Backstage at Jimmy Fallon for The Voidz’s Late Night performance.
…and what are some of the most unexpected – or weirdest – things that have happened to you because of your work with in the biz?
One thing that I wasn’t really expecting were all the friends I made and the people I met. I met some of my best friends through Cult, but it was also cool to connect with fans from all over the world!
While working with Cult, did you learn anything about the industry – or the people in it – that surprised you?
I know it’s supposed to be common knowledge that the entertainment industry is a bit of a boy’s club, but I was honestly shocked to find that out on my own… (not to say that every man I worked with was like that). A lot of them were extremely supportive and valued what I had to say, but I did find myself in certain situations where I had to take a moment and realize that I was *clearly* a woman, and others who were treated differently were men. It’s more subtle, but definitely more common than you think.
What has your experience been as a young female label coordinator in an industry so famously dominated by (old) men? How has your womanhood and youth empowered you, and made you better at what you do?
It’s so easy to get bogged down by that, but I’ve met some amazing women who have taught me so much and I found that it really helps to have that support system. I think it’s SO important to know your value, and be confident in what you’re good at.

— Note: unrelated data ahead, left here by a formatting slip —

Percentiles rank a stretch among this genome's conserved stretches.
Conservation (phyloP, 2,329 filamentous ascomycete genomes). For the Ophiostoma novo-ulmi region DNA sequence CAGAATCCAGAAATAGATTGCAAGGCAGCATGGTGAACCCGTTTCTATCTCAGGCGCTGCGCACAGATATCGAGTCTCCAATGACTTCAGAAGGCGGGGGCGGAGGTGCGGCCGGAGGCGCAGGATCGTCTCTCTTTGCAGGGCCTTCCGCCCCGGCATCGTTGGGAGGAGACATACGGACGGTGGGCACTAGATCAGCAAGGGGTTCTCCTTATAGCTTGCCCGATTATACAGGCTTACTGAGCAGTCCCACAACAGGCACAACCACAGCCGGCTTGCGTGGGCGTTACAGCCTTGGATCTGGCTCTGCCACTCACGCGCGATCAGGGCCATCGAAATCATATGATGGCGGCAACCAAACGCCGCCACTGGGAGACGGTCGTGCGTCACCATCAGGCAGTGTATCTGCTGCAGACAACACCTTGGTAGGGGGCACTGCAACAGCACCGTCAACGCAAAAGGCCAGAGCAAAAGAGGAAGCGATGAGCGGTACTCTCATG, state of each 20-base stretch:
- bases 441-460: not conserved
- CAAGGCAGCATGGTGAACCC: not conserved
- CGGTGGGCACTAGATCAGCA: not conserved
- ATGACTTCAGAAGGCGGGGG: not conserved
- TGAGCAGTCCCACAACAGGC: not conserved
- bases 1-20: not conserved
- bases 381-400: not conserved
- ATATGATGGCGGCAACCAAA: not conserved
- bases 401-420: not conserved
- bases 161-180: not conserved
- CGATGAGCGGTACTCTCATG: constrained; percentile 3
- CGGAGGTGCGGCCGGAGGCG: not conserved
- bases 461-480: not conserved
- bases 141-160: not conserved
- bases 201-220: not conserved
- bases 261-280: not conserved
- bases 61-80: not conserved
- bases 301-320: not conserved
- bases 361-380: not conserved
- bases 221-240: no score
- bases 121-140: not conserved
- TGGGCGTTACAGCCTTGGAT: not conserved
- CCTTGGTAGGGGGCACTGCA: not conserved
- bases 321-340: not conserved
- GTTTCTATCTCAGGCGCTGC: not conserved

At Cult Records, you managed the label’s Tumblr, Snapchat, Twitter, and Instagram. How have you seen, and how to you continue to see, social media shaping the music industry?
When I first suggested Cult join Tumblr a few years ago, no one in our office knew what it was, and it had already been around for a while! There’s a weird disconnect between the music industry and tech, but I think we’ve all seen how integrating the two can be successful. I can’t tell you how many times I’ve found out about a new band through Twitter or Tumblr. Ultimately, the goal is to connect artists to fans, so we have to keep innovating to figure out the best way to do that.
So often, young, female fans of musicians are ridiculed and branded as “fangirls”, simply for being passionate supporters of music. What do you have to say about the “teen girl” market and fanbase?
The amount of times I’ve heard “You only like that band because you think they’re cute!” is actually absurd. For some reason, teenage girls aren’t allowed to like bands for their music and how they make us feel – we apparently just have to want to sleep with the lead singer. In reality, young women are the best fans you could ask for. When they get excited about bands, they tell their friends, buy the merch, buy the records, and come out to the shows! I hate when people talk down to young women, and it’s just another way older men, and even women, try to minimize our opinions and make us feel unimportant. It’s bullshit.
If you could book your dream show, who would play it and where would it be?
TWIN PEAKS, HAR MAR SUPERSTAR, THE STROKES! At my most favorite spot, Baby’s All Right.
What advice do you have for other young women who want to turn their passion for music into a career?
Don’t be afraid! There’s no harm in sending an email and trying to reach out to people. Be nice to *everyone*, work hard, and support other girls. There’s room for all of us! ✿